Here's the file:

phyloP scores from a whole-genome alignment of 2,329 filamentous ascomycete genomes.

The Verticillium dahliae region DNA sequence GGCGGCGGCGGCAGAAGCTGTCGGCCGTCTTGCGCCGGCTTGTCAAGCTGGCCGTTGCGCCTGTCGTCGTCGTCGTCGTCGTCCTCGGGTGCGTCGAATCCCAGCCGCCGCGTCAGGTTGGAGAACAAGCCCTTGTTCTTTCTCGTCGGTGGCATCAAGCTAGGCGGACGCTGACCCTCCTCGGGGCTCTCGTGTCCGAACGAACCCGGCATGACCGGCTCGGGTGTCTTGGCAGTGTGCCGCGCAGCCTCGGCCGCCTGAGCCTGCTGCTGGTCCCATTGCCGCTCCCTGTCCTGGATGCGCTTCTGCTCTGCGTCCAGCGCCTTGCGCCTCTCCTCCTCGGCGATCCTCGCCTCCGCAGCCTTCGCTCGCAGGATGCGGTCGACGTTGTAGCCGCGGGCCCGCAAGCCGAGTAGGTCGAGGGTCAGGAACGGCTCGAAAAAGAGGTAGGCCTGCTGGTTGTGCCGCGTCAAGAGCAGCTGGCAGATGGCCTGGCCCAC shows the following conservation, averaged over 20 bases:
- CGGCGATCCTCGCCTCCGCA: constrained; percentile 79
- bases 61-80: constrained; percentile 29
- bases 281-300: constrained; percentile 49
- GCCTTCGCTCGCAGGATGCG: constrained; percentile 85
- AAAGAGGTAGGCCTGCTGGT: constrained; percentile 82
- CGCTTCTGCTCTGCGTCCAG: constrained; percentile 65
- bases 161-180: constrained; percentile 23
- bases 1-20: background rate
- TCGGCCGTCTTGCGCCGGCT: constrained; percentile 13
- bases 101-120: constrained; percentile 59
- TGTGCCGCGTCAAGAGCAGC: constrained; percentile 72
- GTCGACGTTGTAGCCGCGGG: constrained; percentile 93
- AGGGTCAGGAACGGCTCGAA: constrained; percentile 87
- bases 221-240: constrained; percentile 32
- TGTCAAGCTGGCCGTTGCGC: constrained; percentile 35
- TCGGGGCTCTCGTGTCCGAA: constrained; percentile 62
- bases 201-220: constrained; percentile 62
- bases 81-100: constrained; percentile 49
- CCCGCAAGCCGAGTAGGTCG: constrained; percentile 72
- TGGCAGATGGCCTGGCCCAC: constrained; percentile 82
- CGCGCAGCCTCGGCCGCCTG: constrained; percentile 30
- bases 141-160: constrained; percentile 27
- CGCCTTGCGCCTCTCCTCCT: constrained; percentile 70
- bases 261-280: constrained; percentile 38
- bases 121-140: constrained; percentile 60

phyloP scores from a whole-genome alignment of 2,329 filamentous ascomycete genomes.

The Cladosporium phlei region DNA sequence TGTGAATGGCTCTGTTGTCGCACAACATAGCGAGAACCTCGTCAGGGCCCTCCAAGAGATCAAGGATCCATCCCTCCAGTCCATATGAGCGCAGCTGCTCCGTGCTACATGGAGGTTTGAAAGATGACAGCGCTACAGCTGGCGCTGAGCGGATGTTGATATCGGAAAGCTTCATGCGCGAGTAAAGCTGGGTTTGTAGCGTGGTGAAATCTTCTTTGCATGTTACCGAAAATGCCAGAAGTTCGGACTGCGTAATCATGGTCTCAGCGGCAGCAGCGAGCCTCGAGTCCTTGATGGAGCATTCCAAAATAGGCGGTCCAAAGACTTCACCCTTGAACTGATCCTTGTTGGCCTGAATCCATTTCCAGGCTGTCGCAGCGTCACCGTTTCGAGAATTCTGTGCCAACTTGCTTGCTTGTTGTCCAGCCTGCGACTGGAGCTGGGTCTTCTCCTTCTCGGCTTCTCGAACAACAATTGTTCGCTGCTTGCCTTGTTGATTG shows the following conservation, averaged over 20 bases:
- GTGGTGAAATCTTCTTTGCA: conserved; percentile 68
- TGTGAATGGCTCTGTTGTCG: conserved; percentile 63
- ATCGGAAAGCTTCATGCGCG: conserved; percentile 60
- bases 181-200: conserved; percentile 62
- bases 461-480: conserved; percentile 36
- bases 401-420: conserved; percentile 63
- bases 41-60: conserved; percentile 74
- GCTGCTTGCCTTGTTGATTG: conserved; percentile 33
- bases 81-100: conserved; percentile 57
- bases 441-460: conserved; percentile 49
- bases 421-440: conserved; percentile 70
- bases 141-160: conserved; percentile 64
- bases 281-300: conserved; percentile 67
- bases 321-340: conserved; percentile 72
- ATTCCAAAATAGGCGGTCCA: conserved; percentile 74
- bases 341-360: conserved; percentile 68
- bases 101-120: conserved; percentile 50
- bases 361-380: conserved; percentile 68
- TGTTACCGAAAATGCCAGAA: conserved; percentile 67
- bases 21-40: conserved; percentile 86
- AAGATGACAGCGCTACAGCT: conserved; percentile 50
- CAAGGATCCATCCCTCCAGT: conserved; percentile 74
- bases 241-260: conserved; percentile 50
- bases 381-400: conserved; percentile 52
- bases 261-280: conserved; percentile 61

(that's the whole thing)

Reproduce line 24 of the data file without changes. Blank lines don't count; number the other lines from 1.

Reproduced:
- bases 141-160: constrained; percentile 27